After Republican Debate in Florida, Ron Paul Must Decide Whether to Compromise His Values
Tonight's GOP debate was dominated largely by personal attacks and pandering to local interests, and there was little space for Ron Paul. His unwavering resolve to stick almost entirely to national issues during the Florida Primary debate is a testament to his political ideology and his seriousness about solving America’s problems.
Unfortunately for Paul, he is now faced with a Catch-22. The debate proved that unless he tailors his rhetoric to his audience, he will remain on the periphery of the remaining candidates, but doing so would mean contradicting many of the tenets of his campaign thus far.
It was bad luck for Paul that the debate was not more focused on national issues, which would have provided him with a more appropriate platform to express his opinions. Paul’s presidential campaign is based on the idea of a federal government that adheres strictly to the Constitution, meaning that a large part of his electoral platform is comprised of broad theories about how government should operate. To a pragmatist like Paul, this is the logical way to run a campaign for national office, and who can blame him for thinking that way?
The problem for Paul is that, often, these broad theories do not translate well to the state level, and the primary system creates a situation in which a candidate might as well be running for president of the state next in line to hold its primary instead of running for president of the United States. This was painfully apparent during the Florida debate in which there were questions about NASA, Puerto Rico, and Cuba. All of these issues are much more pressing for Florida than they are for the country as a whole.
Granted, it was the Florida Primary Debate. Thus, a focus should be given to Floridian issues, but it is a shame that Paul was essentially penalized for his adamant refusal to pander to local interests. Unfortunately for Paul, the primary system is the one in which he must compete, so, unless he changes his approach, he faces an extremely difficult battle.
All of this is not to say that Paul did not have his moments during the debate. When asked about his stance on Latin America, he did especially well by advocating for non-interventionism and a more isolationist approach to American foreign policy. He also received considerable applause when he stated that his goal was to abolish the 16th Amendment and rid the country of the “welfare and warfare mentality.” Yet, he failed to draw the level of applause that Gingrich, Romney, and even Santorum received on multiple occasions.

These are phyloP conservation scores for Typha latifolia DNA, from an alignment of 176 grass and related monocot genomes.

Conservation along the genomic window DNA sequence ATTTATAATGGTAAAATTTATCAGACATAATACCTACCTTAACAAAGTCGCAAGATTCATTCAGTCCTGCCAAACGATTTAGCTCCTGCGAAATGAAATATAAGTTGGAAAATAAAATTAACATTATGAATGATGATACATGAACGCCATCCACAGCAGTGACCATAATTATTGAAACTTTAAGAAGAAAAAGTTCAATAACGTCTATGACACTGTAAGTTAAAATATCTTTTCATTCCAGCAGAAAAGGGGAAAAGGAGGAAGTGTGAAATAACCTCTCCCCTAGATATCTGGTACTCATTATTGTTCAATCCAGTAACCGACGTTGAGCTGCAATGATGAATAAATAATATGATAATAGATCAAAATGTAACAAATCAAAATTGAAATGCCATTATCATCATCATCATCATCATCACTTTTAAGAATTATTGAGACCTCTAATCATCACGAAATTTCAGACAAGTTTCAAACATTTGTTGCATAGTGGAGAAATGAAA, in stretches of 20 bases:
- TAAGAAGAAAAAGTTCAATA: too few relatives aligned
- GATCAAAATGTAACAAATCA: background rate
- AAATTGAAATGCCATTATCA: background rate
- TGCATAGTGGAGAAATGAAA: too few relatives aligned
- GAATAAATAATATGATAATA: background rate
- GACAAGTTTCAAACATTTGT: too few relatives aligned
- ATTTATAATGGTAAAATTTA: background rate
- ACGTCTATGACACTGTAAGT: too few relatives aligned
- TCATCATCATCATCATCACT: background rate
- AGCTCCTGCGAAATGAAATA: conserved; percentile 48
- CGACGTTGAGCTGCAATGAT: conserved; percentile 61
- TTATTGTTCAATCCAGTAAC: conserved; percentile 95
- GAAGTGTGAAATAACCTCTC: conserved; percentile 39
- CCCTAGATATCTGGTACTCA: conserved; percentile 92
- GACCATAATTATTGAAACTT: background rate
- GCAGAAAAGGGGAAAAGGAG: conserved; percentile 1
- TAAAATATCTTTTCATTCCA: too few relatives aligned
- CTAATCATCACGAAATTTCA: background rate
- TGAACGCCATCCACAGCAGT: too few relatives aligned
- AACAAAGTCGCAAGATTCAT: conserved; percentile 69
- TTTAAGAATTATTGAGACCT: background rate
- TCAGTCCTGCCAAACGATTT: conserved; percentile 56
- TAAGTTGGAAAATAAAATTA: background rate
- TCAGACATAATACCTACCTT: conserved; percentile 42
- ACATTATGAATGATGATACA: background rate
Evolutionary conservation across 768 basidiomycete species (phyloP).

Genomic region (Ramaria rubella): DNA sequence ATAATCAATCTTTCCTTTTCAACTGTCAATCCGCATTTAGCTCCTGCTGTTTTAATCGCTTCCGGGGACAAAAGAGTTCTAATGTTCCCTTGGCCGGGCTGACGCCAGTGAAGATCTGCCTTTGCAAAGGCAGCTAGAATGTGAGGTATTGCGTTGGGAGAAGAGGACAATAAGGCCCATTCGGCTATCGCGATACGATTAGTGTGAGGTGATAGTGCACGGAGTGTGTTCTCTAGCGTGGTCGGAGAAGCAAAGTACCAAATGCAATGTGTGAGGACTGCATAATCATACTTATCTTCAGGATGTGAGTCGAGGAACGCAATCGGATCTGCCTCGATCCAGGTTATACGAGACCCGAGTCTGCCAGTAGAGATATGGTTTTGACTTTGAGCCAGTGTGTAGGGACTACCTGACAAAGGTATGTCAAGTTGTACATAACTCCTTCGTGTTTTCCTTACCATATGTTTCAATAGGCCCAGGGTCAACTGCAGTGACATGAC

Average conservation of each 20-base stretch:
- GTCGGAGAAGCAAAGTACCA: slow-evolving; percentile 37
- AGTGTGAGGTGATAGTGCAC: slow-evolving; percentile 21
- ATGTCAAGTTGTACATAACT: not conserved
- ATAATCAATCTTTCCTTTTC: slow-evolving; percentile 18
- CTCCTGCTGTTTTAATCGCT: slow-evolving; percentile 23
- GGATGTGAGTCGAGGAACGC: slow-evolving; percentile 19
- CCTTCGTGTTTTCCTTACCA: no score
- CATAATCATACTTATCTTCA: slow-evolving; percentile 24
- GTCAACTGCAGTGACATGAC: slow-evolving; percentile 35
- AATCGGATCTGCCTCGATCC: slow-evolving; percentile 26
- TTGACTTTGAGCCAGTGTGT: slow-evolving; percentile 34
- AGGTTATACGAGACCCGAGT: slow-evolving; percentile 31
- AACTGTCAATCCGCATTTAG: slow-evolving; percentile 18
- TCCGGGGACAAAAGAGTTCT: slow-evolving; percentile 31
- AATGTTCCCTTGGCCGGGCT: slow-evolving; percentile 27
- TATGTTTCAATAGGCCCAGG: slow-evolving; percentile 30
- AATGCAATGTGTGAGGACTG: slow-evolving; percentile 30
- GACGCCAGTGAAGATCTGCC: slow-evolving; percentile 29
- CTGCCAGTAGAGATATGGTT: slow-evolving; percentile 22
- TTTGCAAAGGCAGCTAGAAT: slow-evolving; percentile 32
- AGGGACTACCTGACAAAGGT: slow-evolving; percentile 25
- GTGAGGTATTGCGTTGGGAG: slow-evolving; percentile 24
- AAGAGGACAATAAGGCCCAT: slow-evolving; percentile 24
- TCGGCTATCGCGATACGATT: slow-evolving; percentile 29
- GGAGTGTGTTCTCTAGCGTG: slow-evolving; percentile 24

Moving forward, the reality facing the Paul campaign is that it must change its approach if it is to regain momentum. It was apparent during the Florida Debate that it cannot survive in its current form. However, the question arises, would a change in approach contradict many of the principles of Paul's campaign? Thus far, he has based his campaign on an acutely consistent ideology and a steadfast adherence to the nation’s pressing issues. For many Paul supporters, catering to different crowds would be a betrayal of Paul’s most admirable traits. It would destroy what they love most about him -- his honest and resolute approach to politics and his consistent ideology.
It seems that the Catch-22 confronting Paul’s campaign is that a change in approach is needed to win the nomination, but such a change is entirely against Paul’s fundamental principles. If Paul were to change his approach, it would mean destroying what is most admirable about him -- his pursuit of a limited government based on the wisdom of the Constitution in an honest, no-nonsense manner. Perhaps what can be taken from the Florida Primary Debate is that there is no place for this type of approach in politics anymore, but that is not a thought I wish to entertain.
Photo Credit: PaisleyPittbull